I know that Fermat's Little Theorem states that if $p$ is prime and $1 < a < p$, then $a^{p-1} \equiv 1 ($mod $p)$.

I also know that a Fermat Liar is any $a$ such that $a^{n-1} \equiv 1 ($mod $n$), when $n$ is composite.

I feel that these two points could be relevant to a question I'm trying to solve, which asks me to show that if $n = 2^p -1$, where $p$ is prime, then $2^{n-1} \equiv 1$(mod $n)$.

However, I'm not sure exactly how to use the information I have gathered to form an explanation. Some help would be appreciated!


In general, the way that Fermat liars appear is as follows: if $x$ has multiplicative order $a$ modulo $n$, and $a \mid n-1$, then $$x^a \equiv 1 \pmod n \implies (x^a)^{(n-1)/a} \equiv 1 \pmod n \implies x^{n-1} \equiv 1 \pmod n.$$ In particular, in the case of Carmichael numbers, $\phi(n) \mid n-1$, so we always have $a \mid n-1$ whenever $\gcd(x,n)=1$.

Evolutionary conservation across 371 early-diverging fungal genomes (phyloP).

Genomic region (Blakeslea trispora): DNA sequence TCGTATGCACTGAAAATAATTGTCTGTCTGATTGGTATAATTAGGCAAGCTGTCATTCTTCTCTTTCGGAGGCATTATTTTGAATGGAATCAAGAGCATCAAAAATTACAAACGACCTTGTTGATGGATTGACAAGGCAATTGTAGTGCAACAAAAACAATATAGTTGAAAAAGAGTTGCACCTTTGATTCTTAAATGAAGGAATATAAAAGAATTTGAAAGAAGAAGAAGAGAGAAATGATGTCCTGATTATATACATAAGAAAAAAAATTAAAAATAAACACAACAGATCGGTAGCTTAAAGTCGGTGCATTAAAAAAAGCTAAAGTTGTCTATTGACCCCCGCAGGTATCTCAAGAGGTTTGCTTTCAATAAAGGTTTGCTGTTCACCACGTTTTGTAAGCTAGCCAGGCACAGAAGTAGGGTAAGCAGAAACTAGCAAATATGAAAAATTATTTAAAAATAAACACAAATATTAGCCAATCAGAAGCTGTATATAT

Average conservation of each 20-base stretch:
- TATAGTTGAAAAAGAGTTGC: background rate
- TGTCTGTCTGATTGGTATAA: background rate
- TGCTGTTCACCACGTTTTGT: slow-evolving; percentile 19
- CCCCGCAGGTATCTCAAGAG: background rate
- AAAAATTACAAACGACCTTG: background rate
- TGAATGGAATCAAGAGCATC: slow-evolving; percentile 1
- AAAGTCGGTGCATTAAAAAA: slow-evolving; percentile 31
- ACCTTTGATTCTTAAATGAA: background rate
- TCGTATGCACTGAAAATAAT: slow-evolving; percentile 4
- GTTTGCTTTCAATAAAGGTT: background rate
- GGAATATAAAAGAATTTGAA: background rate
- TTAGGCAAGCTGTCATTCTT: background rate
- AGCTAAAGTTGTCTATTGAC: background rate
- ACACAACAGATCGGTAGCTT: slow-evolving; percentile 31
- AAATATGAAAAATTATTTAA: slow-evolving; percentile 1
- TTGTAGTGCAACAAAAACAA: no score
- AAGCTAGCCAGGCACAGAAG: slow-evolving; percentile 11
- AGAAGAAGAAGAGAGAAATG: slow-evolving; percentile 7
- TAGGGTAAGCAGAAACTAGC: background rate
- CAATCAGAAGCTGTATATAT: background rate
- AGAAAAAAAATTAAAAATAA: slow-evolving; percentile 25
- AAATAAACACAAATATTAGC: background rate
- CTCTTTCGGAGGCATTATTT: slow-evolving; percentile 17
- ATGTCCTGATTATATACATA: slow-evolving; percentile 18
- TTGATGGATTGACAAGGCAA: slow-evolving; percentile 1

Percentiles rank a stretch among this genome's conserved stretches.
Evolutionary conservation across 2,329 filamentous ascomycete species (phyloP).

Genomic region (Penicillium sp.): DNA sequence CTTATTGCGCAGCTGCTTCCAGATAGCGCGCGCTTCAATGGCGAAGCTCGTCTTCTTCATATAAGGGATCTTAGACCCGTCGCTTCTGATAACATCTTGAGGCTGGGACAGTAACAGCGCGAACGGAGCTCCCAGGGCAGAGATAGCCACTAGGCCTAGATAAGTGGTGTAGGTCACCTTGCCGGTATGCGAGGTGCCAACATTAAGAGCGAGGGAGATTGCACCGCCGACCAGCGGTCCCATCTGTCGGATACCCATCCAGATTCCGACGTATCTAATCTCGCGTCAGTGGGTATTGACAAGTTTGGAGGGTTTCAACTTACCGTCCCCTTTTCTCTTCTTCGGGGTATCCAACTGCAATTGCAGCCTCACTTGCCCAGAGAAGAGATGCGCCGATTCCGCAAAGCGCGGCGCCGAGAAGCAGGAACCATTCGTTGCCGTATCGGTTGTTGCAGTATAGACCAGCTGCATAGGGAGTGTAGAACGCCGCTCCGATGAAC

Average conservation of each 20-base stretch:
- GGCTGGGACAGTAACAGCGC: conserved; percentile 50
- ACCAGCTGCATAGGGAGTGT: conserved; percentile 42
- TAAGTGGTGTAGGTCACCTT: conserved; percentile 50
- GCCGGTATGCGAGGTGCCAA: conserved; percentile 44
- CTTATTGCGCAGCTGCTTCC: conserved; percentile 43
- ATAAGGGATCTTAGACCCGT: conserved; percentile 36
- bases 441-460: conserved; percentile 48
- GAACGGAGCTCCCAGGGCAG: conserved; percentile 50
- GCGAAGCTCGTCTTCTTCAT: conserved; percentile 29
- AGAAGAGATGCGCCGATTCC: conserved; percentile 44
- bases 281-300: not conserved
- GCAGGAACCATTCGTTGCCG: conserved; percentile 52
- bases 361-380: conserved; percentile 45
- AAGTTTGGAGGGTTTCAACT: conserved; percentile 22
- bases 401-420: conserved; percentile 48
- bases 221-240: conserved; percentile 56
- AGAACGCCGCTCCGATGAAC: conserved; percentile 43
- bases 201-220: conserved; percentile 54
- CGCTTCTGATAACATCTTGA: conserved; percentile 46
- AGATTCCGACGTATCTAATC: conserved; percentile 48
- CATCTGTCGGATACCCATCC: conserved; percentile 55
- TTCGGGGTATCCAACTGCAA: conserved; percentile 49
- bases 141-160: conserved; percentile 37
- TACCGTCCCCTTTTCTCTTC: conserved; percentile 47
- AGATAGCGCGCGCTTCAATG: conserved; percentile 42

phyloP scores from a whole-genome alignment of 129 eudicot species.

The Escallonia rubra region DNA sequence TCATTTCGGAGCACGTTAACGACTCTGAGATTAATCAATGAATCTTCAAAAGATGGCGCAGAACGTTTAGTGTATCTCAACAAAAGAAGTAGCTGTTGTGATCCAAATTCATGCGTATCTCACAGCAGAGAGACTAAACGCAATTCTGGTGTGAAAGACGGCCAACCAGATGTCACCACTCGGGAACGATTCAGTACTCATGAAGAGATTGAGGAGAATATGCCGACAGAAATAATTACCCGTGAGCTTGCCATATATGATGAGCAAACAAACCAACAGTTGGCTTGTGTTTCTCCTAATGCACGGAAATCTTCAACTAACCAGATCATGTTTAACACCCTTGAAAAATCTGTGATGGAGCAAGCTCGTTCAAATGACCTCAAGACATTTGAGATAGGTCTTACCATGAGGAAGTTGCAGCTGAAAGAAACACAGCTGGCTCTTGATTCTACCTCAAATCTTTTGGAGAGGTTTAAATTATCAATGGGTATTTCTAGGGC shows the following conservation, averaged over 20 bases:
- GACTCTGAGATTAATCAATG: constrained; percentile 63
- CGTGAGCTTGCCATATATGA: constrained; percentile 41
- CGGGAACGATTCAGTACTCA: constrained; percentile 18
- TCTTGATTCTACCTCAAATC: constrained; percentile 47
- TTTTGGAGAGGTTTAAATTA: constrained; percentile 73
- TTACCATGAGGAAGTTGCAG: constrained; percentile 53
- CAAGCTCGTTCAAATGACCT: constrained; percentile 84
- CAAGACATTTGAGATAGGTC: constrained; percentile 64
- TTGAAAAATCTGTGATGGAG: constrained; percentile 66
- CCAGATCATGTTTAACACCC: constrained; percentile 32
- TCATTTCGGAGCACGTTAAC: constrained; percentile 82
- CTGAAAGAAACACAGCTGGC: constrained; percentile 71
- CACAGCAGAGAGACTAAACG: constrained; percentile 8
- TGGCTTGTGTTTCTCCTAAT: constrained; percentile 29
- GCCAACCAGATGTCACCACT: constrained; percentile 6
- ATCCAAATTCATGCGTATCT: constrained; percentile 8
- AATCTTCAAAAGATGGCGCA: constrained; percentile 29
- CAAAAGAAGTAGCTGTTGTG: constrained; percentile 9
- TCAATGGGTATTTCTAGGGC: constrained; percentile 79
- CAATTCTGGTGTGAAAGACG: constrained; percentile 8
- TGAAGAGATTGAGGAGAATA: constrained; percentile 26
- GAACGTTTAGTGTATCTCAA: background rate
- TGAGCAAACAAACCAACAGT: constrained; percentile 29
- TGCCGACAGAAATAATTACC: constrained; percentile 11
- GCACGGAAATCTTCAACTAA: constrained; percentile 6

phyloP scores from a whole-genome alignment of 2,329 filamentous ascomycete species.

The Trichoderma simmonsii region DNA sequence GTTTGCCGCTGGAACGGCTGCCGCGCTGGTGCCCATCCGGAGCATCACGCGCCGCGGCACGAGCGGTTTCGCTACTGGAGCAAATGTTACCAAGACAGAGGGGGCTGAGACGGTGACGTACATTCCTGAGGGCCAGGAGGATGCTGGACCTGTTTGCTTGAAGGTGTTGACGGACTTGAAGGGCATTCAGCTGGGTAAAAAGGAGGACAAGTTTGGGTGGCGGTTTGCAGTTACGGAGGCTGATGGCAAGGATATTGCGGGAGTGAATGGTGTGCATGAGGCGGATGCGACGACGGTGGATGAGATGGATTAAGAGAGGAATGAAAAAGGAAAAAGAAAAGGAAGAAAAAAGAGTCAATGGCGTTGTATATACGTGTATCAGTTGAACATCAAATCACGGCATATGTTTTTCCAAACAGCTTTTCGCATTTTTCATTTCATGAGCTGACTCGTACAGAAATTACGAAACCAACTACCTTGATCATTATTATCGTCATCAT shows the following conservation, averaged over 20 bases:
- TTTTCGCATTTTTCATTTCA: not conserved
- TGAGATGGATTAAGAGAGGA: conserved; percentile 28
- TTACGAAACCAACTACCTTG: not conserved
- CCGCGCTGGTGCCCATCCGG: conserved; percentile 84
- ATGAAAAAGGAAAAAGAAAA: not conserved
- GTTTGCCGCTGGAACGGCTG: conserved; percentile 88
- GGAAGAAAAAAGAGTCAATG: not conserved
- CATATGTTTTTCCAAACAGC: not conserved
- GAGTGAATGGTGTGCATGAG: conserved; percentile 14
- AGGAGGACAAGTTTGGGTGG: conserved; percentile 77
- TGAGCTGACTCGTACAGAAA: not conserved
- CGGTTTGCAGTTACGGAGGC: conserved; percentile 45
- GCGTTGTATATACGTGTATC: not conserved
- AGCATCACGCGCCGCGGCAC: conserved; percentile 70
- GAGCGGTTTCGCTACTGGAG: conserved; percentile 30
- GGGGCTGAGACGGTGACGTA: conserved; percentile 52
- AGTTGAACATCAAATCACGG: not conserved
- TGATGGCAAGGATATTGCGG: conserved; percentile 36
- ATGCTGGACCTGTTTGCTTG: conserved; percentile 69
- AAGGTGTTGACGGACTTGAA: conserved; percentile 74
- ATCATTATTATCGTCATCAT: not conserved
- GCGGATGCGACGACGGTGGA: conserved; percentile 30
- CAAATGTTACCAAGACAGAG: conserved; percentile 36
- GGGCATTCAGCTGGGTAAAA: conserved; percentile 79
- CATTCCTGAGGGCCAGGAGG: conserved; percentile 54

If $n = 2^p-1$, then $2^p \equiv 1 \pmod n$, which tells us that $2$ has multiplicative order $p$ modulo $n$. (In general, we'd only know that $2$ has multiplicative order some divisor of $p$, but here $p$ is prime.) We'll get $2^{n-1} \equiv 1 \pmod n$ if $p \mid n-1$.

But $p \mid n-1$ is saying that $p \mid 2^p-2$, which is precisely the statement of Fermat's little theorem: $2^p \equiv 2 \pmod p$. So we are guaranteed that $p \mid n-1$, and $$2^{n-1} = (2^p)^{(n-1)/p} \equiv 1^{(n-1)/p} = 1 \pmod n.$$


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